Activision Blizzard Details How Microsoft Acquisition Started

Posted on February 19, 2022 by Paul Thurrott in Games, Xbox with 3 Comments

An Activision Blizzard legal filing details how Microsoft’s Phil Spencer contacted the firm in November 2021 to kick off acquisition talks. It’s a fascinating peek at how quickly the talks escalated.

“For over 20 years, Activision Blizzard and Microsoft have maintained an ongoing commercial relationship,” the filing notes. “This relationship began over 20 years ago, and Bobby Kotick, the chief executive officer of Activision Blizzard, and Phil Spencer, the chief executive officer of Microsoft Gaming, maintain a regular dialogue about the commercial relationship and the gaming industry generally. From time to time, Satya Nadella, the chief executive officer of Microsoft, and Mr. Kotick have also spoken about similar matters.”

On November 16, 2021, The Wall Street Journal published an explosive expose detailing the sexual misconduct problems at Activision Blizzard, alleging among other things that CEO Bobby Kotick had been aware of these problems for several years and had done nothing. At that time, Microsoft’s Phil Spencer tweeted publicly and communicated internally that he was “deeply troubled”  by the allegations and was evaluating Microsoft’s relationship with Activision Blizzard.

Three days later, he called Kotick to discuss these issues, and he asked Kotick whether he would be interested in discussing “strategic opportunities” with Microsoft CEO Satya Nadella. Kotick said he was, and then he alerted Activision Blizzard’s legal team.

“In a call on November 20, 2021, between Messrs. Kotick and Nadella, Mr. Nadella indicated that Microsoft was interested in exploring a strategic combination with Activision Blizzard,” the legal filing explains. Further calls, on November 22 and November 26, with Mr. Spencer led to the initial offer: Microsoft was considering making an all-cash acquisition proposal for Activision Blizzard at $80 per share. After consulting with his legal team and researching the possibilities, Kotick returned to Microsoft with a counter-offer: it would be willing to sell at $90 to $105 per share.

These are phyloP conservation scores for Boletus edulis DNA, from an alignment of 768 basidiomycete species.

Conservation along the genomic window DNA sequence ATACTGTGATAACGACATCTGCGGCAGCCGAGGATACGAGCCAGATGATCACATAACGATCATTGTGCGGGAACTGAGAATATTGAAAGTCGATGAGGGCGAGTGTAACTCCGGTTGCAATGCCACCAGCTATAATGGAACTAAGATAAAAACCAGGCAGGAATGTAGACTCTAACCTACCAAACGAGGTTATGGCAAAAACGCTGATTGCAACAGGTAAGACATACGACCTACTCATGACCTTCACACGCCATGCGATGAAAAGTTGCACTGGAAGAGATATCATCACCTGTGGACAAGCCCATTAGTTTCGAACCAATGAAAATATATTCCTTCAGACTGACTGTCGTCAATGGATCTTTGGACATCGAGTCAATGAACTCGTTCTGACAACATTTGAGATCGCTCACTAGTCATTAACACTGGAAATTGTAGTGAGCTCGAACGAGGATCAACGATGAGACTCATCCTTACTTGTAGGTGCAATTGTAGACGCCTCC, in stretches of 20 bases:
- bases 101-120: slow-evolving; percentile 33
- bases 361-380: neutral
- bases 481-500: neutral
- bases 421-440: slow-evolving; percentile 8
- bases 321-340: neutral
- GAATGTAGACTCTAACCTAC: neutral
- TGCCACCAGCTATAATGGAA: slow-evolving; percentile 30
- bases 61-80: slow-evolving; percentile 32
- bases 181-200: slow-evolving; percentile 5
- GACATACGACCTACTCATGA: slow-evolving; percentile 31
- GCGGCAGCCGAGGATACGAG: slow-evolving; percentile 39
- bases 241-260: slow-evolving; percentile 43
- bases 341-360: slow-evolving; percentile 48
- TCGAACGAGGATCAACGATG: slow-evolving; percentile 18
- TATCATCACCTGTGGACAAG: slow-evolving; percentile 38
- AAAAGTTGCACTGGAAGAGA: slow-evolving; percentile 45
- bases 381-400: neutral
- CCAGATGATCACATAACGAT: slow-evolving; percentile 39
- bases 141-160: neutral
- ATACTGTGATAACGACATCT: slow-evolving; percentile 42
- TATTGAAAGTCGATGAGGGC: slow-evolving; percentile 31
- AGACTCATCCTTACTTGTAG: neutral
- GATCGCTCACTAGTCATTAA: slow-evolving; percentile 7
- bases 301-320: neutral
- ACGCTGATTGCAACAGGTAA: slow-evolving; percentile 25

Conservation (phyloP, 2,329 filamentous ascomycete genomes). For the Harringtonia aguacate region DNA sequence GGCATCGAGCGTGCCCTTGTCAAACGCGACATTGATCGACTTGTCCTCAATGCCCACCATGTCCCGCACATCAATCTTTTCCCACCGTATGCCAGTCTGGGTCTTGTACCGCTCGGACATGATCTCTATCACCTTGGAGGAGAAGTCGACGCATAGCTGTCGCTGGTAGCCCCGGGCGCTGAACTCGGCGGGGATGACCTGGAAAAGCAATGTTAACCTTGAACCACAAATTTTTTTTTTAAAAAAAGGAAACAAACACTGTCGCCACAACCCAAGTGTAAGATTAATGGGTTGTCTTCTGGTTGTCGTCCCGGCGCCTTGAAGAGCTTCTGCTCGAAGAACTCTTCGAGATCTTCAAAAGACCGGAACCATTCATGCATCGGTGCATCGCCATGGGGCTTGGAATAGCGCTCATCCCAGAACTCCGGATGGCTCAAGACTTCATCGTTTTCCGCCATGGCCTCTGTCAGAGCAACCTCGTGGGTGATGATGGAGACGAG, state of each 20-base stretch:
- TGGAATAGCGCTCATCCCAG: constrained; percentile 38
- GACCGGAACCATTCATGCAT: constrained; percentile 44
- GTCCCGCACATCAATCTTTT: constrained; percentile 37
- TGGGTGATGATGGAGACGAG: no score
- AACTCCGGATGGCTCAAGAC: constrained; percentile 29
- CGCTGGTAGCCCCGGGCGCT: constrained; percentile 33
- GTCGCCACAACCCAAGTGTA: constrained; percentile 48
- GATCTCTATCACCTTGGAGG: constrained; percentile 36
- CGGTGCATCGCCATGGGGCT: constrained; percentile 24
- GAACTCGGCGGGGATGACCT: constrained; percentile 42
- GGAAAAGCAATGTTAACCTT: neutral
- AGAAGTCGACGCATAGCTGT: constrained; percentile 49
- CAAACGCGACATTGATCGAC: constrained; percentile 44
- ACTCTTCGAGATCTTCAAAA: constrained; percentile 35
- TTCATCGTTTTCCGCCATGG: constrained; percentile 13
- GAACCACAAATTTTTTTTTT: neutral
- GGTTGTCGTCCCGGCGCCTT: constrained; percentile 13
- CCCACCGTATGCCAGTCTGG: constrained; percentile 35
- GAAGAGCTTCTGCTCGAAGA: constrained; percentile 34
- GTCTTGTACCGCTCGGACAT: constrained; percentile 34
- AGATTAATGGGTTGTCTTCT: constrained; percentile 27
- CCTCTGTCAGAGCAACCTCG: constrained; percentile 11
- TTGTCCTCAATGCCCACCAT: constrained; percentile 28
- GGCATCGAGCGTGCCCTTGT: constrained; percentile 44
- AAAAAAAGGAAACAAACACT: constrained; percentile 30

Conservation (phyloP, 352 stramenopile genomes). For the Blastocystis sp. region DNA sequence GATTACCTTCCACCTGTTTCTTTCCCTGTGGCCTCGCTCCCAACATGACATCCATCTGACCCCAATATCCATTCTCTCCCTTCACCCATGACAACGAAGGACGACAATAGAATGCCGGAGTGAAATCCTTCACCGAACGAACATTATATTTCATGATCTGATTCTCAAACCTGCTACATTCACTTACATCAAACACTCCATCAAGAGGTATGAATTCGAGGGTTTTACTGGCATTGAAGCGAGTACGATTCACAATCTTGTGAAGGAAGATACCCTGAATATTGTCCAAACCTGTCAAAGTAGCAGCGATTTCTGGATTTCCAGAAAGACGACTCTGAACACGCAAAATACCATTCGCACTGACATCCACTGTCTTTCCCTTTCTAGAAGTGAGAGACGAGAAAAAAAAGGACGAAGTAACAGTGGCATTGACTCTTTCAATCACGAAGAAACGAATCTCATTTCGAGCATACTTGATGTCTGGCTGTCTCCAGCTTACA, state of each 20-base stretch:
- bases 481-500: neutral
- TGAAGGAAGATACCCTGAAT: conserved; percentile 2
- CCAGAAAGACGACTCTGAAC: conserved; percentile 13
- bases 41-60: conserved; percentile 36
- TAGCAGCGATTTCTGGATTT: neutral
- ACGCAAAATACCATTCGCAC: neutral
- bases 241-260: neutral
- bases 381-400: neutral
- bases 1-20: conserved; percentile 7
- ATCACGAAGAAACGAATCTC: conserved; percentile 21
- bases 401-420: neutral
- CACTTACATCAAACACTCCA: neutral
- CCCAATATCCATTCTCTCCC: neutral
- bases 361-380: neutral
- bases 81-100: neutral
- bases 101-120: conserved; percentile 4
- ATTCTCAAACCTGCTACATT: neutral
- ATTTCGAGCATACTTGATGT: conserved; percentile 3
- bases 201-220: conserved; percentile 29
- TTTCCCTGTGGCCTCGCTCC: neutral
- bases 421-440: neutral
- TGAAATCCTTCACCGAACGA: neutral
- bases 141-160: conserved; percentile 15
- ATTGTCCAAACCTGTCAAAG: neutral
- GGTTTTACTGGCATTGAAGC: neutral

Spencer said that would work, but that “Microsoft would be more comfortable at the lower end of the range.” Many meetings ensued, at both companies, and between parties from both companies. At some point, four other entities—three companies and one individual, all unnamed—became involved, offering Activision Blizzard “strategic transaction” offers of their own. Another company expressed interest at a later date as well.

After a meeting of Microsoft’s board of directors in early December, the software giant informed Kotick that he could expect a formal acquisition offer “soon.” That offer arrived the next day, when Spencer told Kotick that “Microsoft would be sending a written non-binding indication of interest to acquire Activision Blizzard later that evening at a purchase price of $90.00 per share in cash. Messrs. Kotick and Kelly expressed their disappointment in the proposed price but stated that they would report the proposal to the Activision Blizzard Board of Directors.” The formal acquisition offer arrived later that day.